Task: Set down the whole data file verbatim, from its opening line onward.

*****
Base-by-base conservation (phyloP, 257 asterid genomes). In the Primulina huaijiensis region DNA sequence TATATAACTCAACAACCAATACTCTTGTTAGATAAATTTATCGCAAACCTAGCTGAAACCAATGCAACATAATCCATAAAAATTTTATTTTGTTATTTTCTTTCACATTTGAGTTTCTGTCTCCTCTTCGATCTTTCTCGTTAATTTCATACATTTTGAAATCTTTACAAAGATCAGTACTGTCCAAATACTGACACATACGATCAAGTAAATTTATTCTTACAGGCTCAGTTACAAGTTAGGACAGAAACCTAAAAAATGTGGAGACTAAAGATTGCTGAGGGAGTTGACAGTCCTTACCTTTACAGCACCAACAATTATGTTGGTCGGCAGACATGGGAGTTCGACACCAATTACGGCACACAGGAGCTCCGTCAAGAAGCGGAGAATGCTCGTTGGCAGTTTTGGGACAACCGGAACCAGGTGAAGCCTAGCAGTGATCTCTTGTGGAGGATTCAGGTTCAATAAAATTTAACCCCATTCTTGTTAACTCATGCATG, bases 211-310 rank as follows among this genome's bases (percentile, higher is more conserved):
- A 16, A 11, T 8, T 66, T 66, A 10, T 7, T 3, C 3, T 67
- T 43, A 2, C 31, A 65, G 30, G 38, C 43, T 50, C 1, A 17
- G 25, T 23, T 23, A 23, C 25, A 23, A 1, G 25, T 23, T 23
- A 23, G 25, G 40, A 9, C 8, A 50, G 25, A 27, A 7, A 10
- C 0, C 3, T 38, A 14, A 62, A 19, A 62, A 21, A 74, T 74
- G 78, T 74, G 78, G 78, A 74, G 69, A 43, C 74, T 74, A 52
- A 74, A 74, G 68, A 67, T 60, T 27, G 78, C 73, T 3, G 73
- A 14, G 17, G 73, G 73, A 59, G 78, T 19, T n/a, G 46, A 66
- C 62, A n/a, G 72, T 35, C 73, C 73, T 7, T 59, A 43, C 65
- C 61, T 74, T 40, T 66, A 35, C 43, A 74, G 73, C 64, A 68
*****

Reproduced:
Base-by-base conservation (phyloP, 257 asterid genomes). In the Primulina huaijiensis region DNA sequence TATATAACTCAACAACCAATACTCTTGTTAGATAAATTTATCGCAAACCTAGCTGAAACCAATGCAACATAATCCATAAAAATTTTATTTTGTTATTTTCTTTCACATTTGAGTTTCTGTCTCCTCTTCGATCTTTCTCGTTAATTTCATACATTTTGAAATCTTTACAAAGATCAGTACTGTCCAAATACTGACACATACGATCAAGTAAATTTATTCTTACAGGCTCAGTTACAAGTTAGGACAGAAACCTAAAAAATGTGGAGACTAAAGATTGCTGAGGGAGTTGACAGTCCTTACCTTTACAGCACCAACAATTATGTTGGTCGGCAGACATGGGAGTTCGACACCAATTACGGCACACAGGAGCTCCGTCAAGAAGCGGAGAATGCTCGTTGGCAGTTTTGGGACAACCGGAACCAGGTGAAGCCTAGCAGTGATCTCTTGTGGAGGATTCAGGTTCAATAAAATTTAACCCCATTCTTGTTAACTCATGCATG, bases 211-310 rank as follows among this genome's bases (percentile, higher is more conserved):
- A 16, A 11, T 8, T 66, T 66, A 10, T 7, T 3, C 3, T 67
- T 43, A 2, C 31, A 65, G 30, G 38, C 43, T 50, C 1, A 17
- G 25, T 23, T 23, A 23, C 25, A 23, A 1, G 25, T 23, T 23
- A 23, G 25, G 40, A 9, C 8, A 50, G 25, A 27, A 7, A 10
- C 0, C 3, T 38, A 14, A 62, A 19, A 62, A 21, A 74, T 74
- G 78, T 74, G 78, G 78, A 74, G 69, A 43, C 74, T 74, A 52
- A 74, A 74, G 68, A 67, T 60, T 27, G 78, C 73, T 3, G 73
- A 14, G 17, G 73, G 73, A 59, G 78, T 19, T n/a, G 46, A 66
- C 62, A n/a, G 72, T 35, C 73, C 73, T 7, T 59, A 43, C 65
- C 61, T 74, T 40, T 66, A 35, C 43, A 74, G 73, C 64, A 68